Challenge Championships: Wide Open County

Rogue County has traveled far to land in the gates of the John Deere Juvenile Challenge Championship.

By Andrea Caudill
Q-Racing Journal
October 23, 2012

rogue county

Rogue County

John Deere Juvenile Challenge Championship (G2) contender Rogue County is likely to be one of the most well-traveled of the entries in the $150,000 race. He started his career in the Pacific Northwest, took on rivals in Eastern Canada, and is now poised to contest the biggest race of his life in America’s heartland.

It’s not that far different from Cedric Hayden, who bred the horse in partnership and now owns and trains the black gelding by Kipas Special.

Hayden has had a decidedly adventurous life. For seven years, he traveled the world. Among his achievements was successfully mastering what are known as the “Seven Summits” – the highest peaks on every continent in the world, including Mt. Everest in Asia, Mt. McKinley/Denali in North America and Mt. Vinson Massif in Antarctica. Prior to that, he skied through Russia to visit the North Pole.
“The most interesting part of (the Seven Summits) was getting my 70-year-old father to the base camp of Denali, and packing all his gear up to that,” Hayden says. “It was one of the most rewarding parts to have my father join me at base camp at both Everest and Denali. But at Everest there are porters and support – and actually a horse that he rode up to base camp. Denali is in Alaska, and it was probably the most difficult climb. But the most rewarding was having just he, I and a friend to get to that point. He stayed on the radio as I summited it.”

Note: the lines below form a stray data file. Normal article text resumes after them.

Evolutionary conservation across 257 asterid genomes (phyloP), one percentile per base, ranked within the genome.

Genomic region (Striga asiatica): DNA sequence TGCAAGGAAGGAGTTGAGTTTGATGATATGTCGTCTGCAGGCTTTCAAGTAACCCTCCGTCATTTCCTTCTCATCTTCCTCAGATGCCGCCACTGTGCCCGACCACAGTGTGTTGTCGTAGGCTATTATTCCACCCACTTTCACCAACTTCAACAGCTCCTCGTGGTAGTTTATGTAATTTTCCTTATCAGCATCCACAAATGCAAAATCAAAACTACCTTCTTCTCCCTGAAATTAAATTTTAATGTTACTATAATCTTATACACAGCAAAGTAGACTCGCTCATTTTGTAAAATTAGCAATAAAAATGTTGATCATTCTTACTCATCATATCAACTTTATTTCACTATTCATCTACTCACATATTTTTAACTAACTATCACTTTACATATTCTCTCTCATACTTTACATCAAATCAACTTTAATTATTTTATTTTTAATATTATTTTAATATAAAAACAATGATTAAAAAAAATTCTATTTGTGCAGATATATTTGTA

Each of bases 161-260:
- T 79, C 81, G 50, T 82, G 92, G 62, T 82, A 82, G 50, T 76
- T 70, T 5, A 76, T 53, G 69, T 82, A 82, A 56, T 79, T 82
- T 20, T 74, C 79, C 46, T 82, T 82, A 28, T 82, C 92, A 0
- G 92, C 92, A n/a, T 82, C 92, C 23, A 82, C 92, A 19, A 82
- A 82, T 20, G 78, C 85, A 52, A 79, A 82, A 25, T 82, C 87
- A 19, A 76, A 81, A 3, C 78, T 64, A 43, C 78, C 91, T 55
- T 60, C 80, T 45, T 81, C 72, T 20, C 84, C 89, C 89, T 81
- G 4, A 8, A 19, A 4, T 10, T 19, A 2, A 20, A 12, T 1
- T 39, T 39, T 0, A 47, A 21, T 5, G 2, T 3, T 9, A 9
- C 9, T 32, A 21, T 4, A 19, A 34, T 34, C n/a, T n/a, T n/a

Now retired from his adventuring, Hayden has returned to Oregon, where he is a dentist by trade, owns a heavy construction company and also runs Angus cattle, in addition to the racehorses.

Rogue County races for Hayden’s Cedar Creek Tree Farm Ranch and Racing, based out of Lowell, Oregon. Hayden bred the horse in partnership with his brother, Matt, under the name Hayden Bros. Ranch. The gelding is out of the Royal Quick Dash mare Royal Stakes Quick. He is a full brother to the stakes-placed runner Hill Billee Deluxe. Hayden has an assistant trainer to help out, and gets help with the horses from his wife, Julie, and kids, Aubrie, Wessen and Kalie.

“My daughter, Aubrie, last year showed a little filly named North Pole Guy at our local county fair and got grand champion,” the proud dad reports.

North Pole Guy is now a 2-year-old and is a race winner. She is by Separatist and out of the First Down Dash mare Guys Like It.

Rogue County opened his career at Sun Downs, qualifying to the Pot O’Gold Futurity, but unfortunately lost his rider in the final. He then contested the Firecracker Futurity at Grants Pass Downs. It was then time for a cross-continent journey to Ajax Downs – a journey of nearly 3,000 miles one-way. Hayden and his assistant took six horses to Ajax Downs. Hayden was in attendance for the trials, where Rogue County broke his maiden. He returned to Oregon to get his family to return for the final.

“We rented an RV to have for a few weeks,” he explains. “The RV I had cancelled, and I couldn’t get another one until three days before the final. So we drove straight through to get there for the finals. It was a long drive. But we were successful. It was tiring and exciting all at the same time.”

Rogue County won the $34,427 John Deere Ajax Juvenile Challenge confidently by a half length. In his most recent out, he finished second in his trial to the John Deere Will Rogers Juvenile Challenge. He has been on the board in five of seven starts with earnings of $22,944.

Now there is yet another new adventure for this worldly traveler and his family.

“It’s been a lot of hard work and a little bit of luck, but we get to go to Iowa!” Hayden says.

The 20th Bank of America Challenge Championships are October 27 at Prairie Meadows Racetrack and Casino in Altoona, Iowa. Watch the festivities live on Q-Racing Video at and stay tuned to complete coverage from the Q-Racing Journal at